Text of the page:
425. IX. THE BENEFACTIONS OF CHARITY ARE GIVING TO THE POOR AND RELIEVING THE NEEDY, BUT WITH PRUDENCE.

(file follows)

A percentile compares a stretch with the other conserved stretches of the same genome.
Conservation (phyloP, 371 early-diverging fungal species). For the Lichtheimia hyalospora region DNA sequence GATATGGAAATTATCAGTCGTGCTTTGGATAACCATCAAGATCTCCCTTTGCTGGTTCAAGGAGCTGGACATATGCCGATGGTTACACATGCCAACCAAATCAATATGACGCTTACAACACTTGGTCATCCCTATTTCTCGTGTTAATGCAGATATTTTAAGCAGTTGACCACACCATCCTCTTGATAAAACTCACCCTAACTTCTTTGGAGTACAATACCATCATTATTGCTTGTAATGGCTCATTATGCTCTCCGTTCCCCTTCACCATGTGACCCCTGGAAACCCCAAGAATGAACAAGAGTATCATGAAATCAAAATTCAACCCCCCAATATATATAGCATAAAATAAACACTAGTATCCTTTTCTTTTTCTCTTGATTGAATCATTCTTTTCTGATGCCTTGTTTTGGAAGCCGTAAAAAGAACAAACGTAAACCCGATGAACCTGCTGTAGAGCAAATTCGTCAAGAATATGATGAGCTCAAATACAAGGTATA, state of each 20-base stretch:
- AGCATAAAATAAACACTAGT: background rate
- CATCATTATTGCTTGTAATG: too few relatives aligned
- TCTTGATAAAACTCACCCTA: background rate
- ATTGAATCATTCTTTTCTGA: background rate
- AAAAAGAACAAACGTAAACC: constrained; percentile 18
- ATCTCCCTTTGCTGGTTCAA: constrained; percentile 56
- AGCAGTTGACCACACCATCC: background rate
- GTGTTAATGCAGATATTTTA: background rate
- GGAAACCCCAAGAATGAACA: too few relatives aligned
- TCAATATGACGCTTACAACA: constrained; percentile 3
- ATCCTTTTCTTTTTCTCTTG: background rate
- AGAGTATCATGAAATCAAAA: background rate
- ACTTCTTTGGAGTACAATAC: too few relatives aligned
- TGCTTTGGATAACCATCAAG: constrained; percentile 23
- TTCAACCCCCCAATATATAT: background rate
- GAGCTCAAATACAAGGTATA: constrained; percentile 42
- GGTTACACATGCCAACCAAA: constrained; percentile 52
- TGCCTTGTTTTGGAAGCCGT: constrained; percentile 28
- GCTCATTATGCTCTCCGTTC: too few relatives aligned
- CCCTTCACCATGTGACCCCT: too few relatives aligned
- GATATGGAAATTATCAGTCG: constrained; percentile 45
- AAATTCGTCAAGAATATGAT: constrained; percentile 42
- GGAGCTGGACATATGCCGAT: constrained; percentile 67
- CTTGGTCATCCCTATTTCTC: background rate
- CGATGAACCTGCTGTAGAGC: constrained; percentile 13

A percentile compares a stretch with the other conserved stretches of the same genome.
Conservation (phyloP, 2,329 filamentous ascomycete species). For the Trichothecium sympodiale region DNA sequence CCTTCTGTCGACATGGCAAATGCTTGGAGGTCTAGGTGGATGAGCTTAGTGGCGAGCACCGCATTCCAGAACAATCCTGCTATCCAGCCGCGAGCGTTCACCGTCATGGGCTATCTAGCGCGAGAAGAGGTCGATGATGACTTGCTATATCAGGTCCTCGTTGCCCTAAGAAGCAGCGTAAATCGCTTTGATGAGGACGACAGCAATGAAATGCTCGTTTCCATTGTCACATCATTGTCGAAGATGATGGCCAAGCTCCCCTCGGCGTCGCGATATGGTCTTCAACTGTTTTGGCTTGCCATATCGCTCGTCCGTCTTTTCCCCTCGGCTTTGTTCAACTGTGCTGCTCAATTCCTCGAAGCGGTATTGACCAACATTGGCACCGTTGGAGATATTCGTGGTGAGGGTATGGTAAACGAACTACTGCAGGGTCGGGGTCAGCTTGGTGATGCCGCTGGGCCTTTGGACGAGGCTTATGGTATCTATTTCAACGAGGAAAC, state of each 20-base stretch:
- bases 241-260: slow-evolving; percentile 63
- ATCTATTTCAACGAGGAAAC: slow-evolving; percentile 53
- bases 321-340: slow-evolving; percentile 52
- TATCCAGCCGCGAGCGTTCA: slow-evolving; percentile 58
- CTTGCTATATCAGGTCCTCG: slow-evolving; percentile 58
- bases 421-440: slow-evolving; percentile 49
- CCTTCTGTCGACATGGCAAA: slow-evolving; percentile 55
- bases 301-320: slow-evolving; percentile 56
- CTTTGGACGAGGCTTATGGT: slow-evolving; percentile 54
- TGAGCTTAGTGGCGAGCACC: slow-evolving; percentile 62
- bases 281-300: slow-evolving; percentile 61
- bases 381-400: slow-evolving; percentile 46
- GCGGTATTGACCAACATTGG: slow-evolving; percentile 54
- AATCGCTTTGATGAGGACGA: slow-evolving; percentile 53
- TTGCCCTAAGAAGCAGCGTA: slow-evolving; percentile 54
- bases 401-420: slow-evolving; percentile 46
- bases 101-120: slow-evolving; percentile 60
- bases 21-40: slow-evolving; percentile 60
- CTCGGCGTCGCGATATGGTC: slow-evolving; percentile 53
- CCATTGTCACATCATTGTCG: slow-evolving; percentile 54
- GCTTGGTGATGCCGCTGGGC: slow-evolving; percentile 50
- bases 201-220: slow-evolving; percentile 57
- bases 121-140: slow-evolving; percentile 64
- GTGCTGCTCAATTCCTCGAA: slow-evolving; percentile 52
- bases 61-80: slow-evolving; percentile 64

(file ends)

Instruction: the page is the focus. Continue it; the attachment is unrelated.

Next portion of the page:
We must distinguish between the obligations of charity and its benefactions. By the obligations of charity those exercises of it that proceed directly from charity itself are meant. These, as has just been shown, relate primarily to one's occupation. But benefactions mean such acts of assistance as are given apart from these obligations. These are called benefactions because doing them is a matter of free choice and pleasure; and when done they are regarded by the recipient simply as benefactions, and are bestowed according to the reasons and intentions that the benefactor has in mind. In common belief charity is nothing else than giving to the poor, relieving the needy, caring for widows and orphans, contributing to the building of hospitals, infirmaries, asylums, orphans' homes, and especially of churches, and to their decorations and income. But most of these things are not properly matters of charity, but extraneous to it. Those who make charity itself to consist in such benefactions must needs claim merit for these works; and although they may profess with their lips that they do not wish them to be considered meritorious, still a belief in their merit lurks within. This is clearly evident from the conduct of such after death, when they recount their works, and demand salvation as a reward. But the origin of their works and the resulting quality of them is then inquired into, and if it is found that they proceeded from pride or a striving for reputation, or from bare generosity, or friendship, or merely natural inclination, or hypocrisy, from that origin the works are judged, for the quality of the origin is within the works. But genuine charity proceeds from those who are imbued with charity because of the justice and judgment in the works, and they do the works apart from any remuneration as an end, according to the Lord's words in Luke (14:12-14). They also call such things as are mentioned above, benefactions as well as duties, although they pertain to charity.